Violent holiday weekend across the United States with several mass shootings

ByJustin Finch ABCNews logo
Wednesday, July 5, 2023
Violent holiday weekend with several shooting scross the nation
Justin Finch has more on the violence across the United States.

WASHINGTON -- There are new, urgent calls from President Joe Biden for tougher gun laws, as cities nationwide from Fort Worth to the nation's capital come to grips after a series of deadly mass shootings surrounding the Fourth of July holiday.

In Washington, DC, police confirmed that multiple people were shot overnight as the president, again presses Congressional Republicans to help develop bipartisan gun solutions amid a recent spike in mass shootings.

From Fort Worth to Baltimore, there is frustration and grief after gunfire ripped through communities and claimed lives.

"This country needs to re-examine its conscience and find out how to get guns out of dangerous people's hands," said Jim Kenny, (D) Mayor of Philadelphia.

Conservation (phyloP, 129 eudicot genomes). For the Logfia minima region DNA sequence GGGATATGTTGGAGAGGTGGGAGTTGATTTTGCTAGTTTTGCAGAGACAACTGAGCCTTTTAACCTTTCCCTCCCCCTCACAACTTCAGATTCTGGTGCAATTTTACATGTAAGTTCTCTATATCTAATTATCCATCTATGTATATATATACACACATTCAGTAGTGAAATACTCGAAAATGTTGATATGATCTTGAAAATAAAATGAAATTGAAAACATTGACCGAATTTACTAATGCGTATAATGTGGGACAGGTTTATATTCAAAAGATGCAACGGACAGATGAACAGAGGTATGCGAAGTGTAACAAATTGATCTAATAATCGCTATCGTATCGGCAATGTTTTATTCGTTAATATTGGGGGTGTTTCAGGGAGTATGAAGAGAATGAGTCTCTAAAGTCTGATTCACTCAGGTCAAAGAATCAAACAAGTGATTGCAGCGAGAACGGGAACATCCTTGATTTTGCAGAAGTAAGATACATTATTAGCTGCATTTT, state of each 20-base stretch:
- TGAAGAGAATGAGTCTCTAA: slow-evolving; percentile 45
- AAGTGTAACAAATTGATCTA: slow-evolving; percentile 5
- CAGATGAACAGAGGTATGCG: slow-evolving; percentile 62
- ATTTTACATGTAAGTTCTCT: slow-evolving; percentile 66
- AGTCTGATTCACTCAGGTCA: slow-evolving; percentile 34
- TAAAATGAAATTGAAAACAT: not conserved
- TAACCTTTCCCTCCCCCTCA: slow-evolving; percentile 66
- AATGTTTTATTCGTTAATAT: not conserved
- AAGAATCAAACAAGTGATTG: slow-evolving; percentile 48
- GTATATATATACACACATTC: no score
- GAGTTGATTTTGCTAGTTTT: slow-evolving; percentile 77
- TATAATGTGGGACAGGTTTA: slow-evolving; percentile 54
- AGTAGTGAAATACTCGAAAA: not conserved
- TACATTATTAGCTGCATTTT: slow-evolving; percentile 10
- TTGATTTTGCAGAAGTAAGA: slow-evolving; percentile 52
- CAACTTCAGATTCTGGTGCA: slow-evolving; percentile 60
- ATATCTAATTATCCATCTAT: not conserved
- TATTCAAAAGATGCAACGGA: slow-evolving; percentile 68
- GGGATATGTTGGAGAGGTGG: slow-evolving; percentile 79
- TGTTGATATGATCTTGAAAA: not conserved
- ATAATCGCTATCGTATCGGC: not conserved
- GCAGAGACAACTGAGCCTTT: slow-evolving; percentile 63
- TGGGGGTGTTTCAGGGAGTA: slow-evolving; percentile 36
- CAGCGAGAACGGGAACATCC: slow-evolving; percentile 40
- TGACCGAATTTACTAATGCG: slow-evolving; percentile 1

In Philadelphia, authorities say a gunman wearing a ski mask and bulletproof vest opened fire, killing five people, and injuring two boys ages 2 and 13.

The gunman surrendered to responding Philadelphia police officers.

In Fort Worth, police are investigating after three people were killed, and eight other hurt in a shooting at a neighborhood festival.

In Wichita, at least seven people suffered gunshot wounds and two others were trampled at a mass shooting at a nightclub.

Investigators also continue a search for answers in Baltimore, where multiple gunman are believed to have open fire at a block party with 28 shot and at least two killed.

Speaking to a group of educators on the Fourth of July, President Biden urged Congressional Republicans to pass gun safety reform to protect the nation's schools and communities.

Last year, congress passed a bi-partisan gun legislation that included $750 million to help states remove firearms from people deemed to be a personal or public danger, and strengthened background checks for gun buyers younger than 21.

The gun violence archive, which tracks U.S. mass shootings involving at least four victims, already counts more than 340 mass shootings. That's more shootings than days so far this year.